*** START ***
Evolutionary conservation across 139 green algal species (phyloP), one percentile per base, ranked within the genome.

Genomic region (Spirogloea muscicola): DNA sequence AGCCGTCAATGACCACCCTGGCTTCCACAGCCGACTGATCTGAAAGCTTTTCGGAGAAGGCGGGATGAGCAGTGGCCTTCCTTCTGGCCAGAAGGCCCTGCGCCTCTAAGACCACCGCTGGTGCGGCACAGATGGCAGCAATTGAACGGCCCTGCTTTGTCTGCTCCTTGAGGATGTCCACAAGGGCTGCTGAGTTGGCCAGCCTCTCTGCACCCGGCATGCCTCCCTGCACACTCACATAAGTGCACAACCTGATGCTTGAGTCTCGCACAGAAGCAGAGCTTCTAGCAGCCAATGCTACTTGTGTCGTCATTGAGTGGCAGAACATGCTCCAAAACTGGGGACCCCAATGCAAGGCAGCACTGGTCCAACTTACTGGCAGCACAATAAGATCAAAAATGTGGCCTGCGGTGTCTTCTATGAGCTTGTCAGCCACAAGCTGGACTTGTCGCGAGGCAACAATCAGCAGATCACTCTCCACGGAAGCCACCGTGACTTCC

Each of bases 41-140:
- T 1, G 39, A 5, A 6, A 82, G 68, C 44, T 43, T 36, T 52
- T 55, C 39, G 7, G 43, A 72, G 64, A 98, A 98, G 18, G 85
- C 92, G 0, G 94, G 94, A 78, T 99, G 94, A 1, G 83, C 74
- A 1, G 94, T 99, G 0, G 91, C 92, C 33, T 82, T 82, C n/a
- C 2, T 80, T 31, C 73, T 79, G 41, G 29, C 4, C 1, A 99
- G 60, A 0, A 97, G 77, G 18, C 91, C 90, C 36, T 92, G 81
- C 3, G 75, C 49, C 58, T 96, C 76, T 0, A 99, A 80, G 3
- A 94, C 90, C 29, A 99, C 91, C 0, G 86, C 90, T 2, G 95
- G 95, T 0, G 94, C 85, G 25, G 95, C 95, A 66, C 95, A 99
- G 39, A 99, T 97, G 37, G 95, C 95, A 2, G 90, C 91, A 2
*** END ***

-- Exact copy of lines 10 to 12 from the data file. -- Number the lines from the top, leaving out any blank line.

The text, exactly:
- C 3, G 75, C 49, C 58, T 96, C 76, T 0, A 99, A 80, G 3
- A 94, C 90, C 29, A 99, C 91, C 0, G 86, C 90, T 2, G 95
- G 95, T 0, G 94, C 85, G 25, G 95, C 95, A 66, C 95, A 99